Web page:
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South Lakes Students Exceed Goal

Already past the mark, the students look to raise more money for tsunami relief.

When the South Lakes High School students began raising money Jan. 8, they set a goal of $10,000. As of Monday afternoon, Feb. 7, they had raised more than $10,500 for the tsunami relief effort.

Monday through Wednesday, the Ice Skating Pavilion at Reston Town Center will donate 50 percent of its proceeds to the students’ efforts. During the three days, the Washington Capitals mascot Slapshot will make appearances and give away prizes. The event will add more to the tally already achieved by the South Lakes students. “The students saw it as a personal challenge, not global,” said Lindsay Trout, a special education and leadership class teacher at South Lakes.

TROUT SAID she was impressed by the response from the students and the faculty. The students conducted fund-raisers by going out to the community to ask for donations. They stood outside of grocery stores with collection cans, put up signs in the school and spoke at parent conferences to encourage the community to donate. “They are compassionate and understand that the world is bigger than just Reston,” said Jamie Petrik, and English teacher at South Lakes. Although Trout and Petrik overlook the activities the students come up with, they gave much of the credit to the students for their “hard and impressive” work.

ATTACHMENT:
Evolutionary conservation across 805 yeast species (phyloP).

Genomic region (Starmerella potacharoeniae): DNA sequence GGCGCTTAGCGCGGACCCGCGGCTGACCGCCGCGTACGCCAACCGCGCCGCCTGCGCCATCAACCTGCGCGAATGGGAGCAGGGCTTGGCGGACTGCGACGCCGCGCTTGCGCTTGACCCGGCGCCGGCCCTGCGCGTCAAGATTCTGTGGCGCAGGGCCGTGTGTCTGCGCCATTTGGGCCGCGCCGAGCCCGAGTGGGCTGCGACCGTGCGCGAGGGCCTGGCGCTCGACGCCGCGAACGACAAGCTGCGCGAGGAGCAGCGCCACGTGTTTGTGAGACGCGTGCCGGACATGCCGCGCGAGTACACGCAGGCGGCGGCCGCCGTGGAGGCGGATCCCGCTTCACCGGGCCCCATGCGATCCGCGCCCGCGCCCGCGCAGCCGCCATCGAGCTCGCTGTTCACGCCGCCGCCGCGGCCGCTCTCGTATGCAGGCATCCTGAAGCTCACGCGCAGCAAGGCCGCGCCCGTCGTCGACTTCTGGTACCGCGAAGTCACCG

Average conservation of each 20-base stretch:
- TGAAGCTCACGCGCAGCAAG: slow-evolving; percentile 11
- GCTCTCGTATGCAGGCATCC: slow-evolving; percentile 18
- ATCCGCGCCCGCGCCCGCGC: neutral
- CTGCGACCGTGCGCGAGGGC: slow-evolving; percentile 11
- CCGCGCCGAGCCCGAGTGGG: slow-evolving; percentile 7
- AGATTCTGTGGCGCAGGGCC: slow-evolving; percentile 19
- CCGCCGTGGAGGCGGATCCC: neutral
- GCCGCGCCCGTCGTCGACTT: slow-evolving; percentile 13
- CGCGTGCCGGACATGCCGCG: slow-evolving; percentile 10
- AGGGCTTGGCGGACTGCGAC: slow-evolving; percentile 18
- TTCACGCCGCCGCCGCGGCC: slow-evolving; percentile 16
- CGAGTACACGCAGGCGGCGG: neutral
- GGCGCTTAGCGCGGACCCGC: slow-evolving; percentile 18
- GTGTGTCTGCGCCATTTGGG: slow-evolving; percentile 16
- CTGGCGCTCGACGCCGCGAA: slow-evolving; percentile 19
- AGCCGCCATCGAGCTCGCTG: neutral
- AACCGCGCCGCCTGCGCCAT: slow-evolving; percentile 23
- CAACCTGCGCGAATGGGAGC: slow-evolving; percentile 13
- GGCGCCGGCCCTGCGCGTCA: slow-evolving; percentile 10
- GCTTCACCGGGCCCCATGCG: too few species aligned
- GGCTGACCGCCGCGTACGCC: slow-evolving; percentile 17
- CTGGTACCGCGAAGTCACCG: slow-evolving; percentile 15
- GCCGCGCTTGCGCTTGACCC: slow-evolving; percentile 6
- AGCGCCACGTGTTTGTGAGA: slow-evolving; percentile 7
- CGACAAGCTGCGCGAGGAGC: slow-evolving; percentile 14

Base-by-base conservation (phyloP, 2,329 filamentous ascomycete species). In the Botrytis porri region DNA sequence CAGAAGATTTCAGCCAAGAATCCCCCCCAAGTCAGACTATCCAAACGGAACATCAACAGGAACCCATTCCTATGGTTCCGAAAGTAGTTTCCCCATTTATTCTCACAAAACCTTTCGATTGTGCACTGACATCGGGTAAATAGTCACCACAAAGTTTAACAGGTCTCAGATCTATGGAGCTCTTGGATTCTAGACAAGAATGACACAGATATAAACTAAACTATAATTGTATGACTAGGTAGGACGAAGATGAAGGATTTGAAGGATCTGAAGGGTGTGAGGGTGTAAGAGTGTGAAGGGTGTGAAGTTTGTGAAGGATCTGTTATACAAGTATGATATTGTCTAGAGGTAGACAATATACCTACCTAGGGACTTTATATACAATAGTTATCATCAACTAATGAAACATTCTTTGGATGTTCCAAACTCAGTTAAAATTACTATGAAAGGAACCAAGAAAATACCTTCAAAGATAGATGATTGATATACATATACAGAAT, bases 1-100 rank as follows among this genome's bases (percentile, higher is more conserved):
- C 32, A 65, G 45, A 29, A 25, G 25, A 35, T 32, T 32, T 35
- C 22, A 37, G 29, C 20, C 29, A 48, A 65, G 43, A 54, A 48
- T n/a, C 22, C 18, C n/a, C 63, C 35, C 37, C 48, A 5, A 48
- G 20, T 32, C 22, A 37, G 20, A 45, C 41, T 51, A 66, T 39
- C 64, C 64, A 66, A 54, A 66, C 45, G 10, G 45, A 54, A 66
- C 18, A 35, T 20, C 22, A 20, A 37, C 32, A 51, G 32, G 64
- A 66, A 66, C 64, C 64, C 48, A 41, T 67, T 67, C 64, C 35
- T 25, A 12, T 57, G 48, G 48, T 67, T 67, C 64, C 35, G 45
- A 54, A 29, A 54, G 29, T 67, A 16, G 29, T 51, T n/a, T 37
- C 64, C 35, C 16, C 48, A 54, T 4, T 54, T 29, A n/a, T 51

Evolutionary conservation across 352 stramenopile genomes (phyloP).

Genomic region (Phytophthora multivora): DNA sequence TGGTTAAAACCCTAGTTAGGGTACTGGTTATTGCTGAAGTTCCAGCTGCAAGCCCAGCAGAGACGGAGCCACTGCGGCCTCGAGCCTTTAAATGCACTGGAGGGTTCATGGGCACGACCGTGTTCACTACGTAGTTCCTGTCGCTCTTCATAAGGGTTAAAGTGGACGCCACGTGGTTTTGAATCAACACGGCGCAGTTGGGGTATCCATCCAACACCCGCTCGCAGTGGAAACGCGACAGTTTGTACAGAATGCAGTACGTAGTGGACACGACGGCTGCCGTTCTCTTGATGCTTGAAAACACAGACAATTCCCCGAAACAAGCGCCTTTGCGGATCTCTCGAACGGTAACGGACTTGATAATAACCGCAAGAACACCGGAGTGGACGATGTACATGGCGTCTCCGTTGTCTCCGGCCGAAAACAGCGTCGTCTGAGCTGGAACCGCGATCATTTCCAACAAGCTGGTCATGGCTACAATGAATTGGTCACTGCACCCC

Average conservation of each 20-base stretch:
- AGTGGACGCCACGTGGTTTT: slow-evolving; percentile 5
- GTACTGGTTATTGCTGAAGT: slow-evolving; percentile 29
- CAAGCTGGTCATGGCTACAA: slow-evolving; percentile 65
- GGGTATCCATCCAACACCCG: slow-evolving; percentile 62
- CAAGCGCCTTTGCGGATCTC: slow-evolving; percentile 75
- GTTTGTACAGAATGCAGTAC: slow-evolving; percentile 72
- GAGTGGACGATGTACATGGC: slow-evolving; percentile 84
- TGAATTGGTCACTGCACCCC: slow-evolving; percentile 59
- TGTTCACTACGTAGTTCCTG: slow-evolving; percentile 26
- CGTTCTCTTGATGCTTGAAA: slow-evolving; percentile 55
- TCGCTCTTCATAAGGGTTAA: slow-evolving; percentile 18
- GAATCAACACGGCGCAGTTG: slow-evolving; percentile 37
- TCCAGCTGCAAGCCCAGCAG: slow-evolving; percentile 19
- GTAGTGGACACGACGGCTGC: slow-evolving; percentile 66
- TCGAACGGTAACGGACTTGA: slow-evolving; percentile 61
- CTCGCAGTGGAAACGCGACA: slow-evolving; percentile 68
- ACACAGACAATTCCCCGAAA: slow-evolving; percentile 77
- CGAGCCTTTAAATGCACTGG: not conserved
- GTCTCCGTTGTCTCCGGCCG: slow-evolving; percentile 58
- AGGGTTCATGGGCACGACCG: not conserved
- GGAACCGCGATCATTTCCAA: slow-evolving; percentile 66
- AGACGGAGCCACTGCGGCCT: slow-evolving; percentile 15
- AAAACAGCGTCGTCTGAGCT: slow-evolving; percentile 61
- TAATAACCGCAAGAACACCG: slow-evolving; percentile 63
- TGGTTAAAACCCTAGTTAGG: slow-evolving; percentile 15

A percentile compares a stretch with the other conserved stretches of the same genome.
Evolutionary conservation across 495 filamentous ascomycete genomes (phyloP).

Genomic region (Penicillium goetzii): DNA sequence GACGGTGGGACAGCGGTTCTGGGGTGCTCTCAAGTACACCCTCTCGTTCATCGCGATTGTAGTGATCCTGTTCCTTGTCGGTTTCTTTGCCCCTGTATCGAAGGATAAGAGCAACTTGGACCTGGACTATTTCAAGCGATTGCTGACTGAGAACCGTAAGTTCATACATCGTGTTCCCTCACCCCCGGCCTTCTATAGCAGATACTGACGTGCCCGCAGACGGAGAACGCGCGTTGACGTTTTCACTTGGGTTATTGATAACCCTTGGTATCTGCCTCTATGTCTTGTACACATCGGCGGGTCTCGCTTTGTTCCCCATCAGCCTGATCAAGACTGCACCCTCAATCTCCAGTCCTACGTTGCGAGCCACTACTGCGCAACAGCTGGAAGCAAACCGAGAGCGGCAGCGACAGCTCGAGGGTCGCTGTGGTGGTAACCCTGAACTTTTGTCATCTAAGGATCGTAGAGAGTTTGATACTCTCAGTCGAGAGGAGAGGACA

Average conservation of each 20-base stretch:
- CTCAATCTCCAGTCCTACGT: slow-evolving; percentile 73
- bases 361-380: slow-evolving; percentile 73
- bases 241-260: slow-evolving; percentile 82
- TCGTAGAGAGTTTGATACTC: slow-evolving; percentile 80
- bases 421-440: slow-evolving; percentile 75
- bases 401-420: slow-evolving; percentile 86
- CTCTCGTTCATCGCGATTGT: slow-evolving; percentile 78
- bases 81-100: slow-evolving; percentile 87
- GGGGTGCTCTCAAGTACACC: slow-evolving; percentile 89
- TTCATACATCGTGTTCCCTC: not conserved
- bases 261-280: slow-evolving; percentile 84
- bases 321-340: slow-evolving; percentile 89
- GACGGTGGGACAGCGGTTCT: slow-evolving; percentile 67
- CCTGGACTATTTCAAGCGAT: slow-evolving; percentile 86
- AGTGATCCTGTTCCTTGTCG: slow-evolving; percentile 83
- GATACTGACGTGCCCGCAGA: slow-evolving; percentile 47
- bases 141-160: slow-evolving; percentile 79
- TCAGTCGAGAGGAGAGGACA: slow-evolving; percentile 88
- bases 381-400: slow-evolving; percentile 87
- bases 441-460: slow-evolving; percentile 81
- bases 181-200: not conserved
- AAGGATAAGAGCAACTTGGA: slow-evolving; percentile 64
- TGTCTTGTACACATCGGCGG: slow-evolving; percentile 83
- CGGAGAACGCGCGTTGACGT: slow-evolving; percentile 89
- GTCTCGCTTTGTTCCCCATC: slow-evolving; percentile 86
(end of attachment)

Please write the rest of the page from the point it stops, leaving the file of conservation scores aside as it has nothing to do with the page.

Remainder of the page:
Speaking at a parent gathering at South Lakes recently, AJ Fuller, the senior class president, asked parents to donate money to the cause. He acknowledged many of the parents may have already contributed to relief efforts through their churches or places of business, but he asked them to substitute the money they would spend going for a coffee at Starbucks for a donation. Fuller said through the fund-raiser he learned South Lakes is about community and making a difference. “South Lakes is about helping others,” added Fuller, “whether here or in Southeast Asia.”

The money raised by South Lakes students and faculty will be donated to World Vision, an organization, said Fuller, committed to work in the areas affected by the tsunami for five to 10 years.